A personal care article can be compliant. For example, if the article is a personal care article for cleansing the skin, then the article will bend to some degree to more fully contact a curved body part like the arm. Thus, if the personal care article is originally flat with no curve, when applied to the arm for cleansing there would be some amount of bend to better conform to the arm. Oppositely, if the original article is curved such that it would not need to bend to conform to a curved surface like the arm, then it would bend to straighten when applied to a less curved surface like the abdomen. An article may be fully compliant meaning it is capable of completely conforming to the surface to which it is applied.

Compliance of a personal care article can be measured according to the Compliance Test described in more detail below. A personal care article can comprise a compliance value of about 1.50 kg/mm or less. Additional examples of suitable compliance values include from about 0.01 kg/mm to about 1.5 kg/mm; from about 0.03 kg/mm to about 1.0 kg/mm; about 0.10 kg/mm to about 0.75 mm/kg; about 0.10 kg/mm to about 0.6 kg/mm; about 0.05 kg/mm to about

0.5 kg/mm; or about 0.1 kg/mm to about 0.3 kg/mm.

The article and/or composition can become compliant after exposure to water. Thus, a non-compliant article or composition may, after exposure to a liquid, like water, during use, become compliant. If an article or composition becomes compliant by the end of a second simulated use, then it is considered compliant.

The article will also have a consumption rate as measured by the Consumption Test. The article may have a high consumption rate or a low consumption rate. A high consumption is from 1.5 g/use to about 10.0 g/use or more, while a low rate of consumption is less than 1.5 g/use.

A perspective view of a person care article 10 according to one example is shown in Fig.

1. As shown in Figs. 4 and 5, a personal care article 10 can comprise a water penetrable first substrate 12 and a personal care composition 14, wherein the water penetrable first substrate 12 is adjacent to the personal care composition 14. The water penetrable first substrate 12 at least partially surrounds the composition 14. In one example, as shown in Fig. 4, a single piece of water penetrable substrate 12 has been wrapped around the personal care composition 14 and sealed (not shown).

In another example, as illustrated in Figs. 2 and 3 A, a personal care article 10 comprises a personal care composition 14, a first substrate 22 adjacent to the personal care composition 14, and a second substrate 24 adjacent to the personal care composition 14. In one example depicted in Fig. 3A, the seal 16 joining the first and second substrates (22, 24) is only visible on the ends, but actually goes all the way around the personal care composition 14. The first and second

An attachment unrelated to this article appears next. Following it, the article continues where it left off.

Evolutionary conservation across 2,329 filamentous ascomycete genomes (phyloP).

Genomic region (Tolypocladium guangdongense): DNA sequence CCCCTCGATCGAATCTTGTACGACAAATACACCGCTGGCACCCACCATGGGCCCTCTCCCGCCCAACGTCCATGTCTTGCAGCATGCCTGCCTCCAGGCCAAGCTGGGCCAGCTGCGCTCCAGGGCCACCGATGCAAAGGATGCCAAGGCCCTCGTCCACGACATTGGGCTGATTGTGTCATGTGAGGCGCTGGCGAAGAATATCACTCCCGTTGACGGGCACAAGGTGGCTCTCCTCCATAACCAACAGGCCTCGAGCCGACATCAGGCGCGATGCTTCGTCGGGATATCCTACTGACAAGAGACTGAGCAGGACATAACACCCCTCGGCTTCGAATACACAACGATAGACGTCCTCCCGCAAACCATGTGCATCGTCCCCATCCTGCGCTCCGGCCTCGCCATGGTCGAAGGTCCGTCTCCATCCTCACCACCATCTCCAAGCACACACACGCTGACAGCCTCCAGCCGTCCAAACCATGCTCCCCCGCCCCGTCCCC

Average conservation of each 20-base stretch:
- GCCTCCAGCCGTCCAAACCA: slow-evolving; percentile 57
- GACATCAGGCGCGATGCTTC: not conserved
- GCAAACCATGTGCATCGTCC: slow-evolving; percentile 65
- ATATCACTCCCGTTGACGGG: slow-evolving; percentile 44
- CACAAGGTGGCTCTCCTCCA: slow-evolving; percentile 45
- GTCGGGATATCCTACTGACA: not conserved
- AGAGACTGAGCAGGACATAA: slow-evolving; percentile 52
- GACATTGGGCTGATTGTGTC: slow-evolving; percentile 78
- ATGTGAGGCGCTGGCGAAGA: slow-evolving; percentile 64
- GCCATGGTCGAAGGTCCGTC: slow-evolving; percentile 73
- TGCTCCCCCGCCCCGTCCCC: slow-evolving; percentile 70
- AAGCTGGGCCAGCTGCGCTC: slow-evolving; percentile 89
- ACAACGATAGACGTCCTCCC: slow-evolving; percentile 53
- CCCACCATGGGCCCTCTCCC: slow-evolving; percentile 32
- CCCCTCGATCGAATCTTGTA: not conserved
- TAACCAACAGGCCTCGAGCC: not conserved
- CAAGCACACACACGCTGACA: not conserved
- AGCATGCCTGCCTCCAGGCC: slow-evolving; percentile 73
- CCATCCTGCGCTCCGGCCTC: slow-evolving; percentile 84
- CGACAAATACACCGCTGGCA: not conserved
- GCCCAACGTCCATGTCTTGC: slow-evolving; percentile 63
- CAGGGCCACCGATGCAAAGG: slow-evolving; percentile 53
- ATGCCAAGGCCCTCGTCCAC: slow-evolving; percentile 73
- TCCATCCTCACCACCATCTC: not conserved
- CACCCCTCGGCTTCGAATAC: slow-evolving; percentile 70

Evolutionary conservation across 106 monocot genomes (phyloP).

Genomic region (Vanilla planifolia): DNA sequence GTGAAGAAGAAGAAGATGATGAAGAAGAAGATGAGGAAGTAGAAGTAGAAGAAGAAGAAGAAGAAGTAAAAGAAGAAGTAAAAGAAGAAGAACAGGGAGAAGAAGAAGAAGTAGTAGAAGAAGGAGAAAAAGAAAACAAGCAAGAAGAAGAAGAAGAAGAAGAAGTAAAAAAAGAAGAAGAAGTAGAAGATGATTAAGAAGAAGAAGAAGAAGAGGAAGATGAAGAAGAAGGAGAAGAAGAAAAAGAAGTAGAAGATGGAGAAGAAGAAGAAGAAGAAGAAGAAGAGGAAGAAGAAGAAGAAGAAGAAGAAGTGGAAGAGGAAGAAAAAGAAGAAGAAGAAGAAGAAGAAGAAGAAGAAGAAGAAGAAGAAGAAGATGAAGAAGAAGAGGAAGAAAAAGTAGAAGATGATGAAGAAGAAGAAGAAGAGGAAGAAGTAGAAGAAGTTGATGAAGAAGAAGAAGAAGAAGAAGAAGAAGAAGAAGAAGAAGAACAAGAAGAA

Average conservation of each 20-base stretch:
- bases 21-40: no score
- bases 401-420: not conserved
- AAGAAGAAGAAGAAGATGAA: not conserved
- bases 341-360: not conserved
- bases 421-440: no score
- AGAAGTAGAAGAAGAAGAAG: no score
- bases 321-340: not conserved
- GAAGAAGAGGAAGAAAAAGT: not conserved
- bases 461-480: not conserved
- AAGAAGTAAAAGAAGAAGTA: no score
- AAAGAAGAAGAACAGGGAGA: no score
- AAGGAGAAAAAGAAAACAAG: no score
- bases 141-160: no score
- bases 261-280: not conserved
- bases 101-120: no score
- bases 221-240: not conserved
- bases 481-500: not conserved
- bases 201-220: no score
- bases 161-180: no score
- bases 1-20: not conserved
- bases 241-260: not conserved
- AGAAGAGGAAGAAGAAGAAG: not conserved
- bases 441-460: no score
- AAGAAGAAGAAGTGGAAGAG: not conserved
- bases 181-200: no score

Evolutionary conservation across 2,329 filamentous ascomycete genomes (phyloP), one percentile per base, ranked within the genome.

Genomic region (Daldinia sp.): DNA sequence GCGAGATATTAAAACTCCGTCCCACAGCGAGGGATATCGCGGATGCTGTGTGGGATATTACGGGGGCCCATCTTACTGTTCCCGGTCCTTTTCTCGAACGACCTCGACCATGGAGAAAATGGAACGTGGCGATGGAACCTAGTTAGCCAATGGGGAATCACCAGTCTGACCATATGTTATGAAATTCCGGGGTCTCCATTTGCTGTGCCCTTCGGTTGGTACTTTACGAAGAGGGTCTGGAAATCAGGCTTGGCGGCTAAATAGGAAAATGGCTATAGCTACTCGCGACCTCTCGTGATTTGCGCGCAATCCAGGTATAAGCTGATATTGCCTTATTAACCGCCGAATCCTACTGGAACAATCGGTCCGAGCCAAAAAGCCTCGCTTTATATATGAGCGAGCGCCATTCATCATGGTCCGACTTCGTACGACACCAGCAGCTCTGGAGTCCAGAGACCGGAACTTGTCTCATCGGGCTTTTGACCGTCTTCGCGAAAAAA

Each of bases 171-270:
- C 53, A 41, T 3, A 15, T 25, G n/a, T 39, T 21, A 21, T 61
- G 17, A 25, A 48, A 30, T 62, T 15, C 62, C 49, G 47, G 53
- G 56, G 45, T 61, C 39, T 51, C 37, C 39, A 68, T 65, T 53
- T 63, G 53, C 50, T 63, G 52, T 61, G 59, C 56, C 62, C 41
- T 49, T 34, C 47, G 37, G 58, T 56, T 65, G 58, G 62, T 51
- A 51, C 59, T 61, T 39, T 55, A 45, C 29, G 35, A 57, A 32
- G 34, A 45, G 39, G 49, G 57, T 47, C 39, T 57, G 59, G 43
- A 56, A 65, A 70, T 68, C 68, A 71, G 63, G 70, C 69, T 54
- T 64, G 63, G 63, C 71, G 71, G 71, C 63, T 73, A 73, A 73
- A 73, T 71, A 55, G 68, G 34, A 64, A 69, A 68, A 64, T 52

13088M-JC 22

substrates (22, 24) may, however, be sealed in other configurations, or, may only be partially sealed so as to form, for example, a pouch. The first and second substrates (22, 24) may be the same or different.

As can be seen in Figs. 6 and 7, another exemplary form of sealing involves forming a continuous seal 50 internal to the periphery of the article, where the periphery of the article is sealed in a discontinuous manner 60. The continuous seal 50 internal to the periphery of the article prevents bulk loss of composition from the article and provides sufficient seal strength for maintaining the integrity of the article throughout consumer use. Locating the continuous seal 50 internal to the article periphery is advantageous in that a sealed land area creates a thin hard surface, relative to the inherent substrate properties. This thin hard seal surface when located on the article periphery can cause scratching when used by the consumer. The article periphery can also be left unsealed leaving the distinct substrate layers separate, this result in an unfinished appearance which is not consumer preferred. Having a discontinuous seal 60 on the periphery of the article provides a high quality finished appearance that is consumer preferred while eliminating the formation of a thin hard surface on the periphery of the article. For instance, a 4 mm wide discontinuous seal can be created along the periphery of the article, with the discontinuous pattern being 1 mm by 1mm squares spaced 2 mm apart. In addition, internal to the article periphery, a 1 mm continuous seal can be created. During manufacturing the article can be trimmed within the discontinuous seal creating a finished article with the desired discontinuous seal width while reducing the risk of inadvertently trimming in the continuous seal area and creating an opening for bulk loss of composition from the article.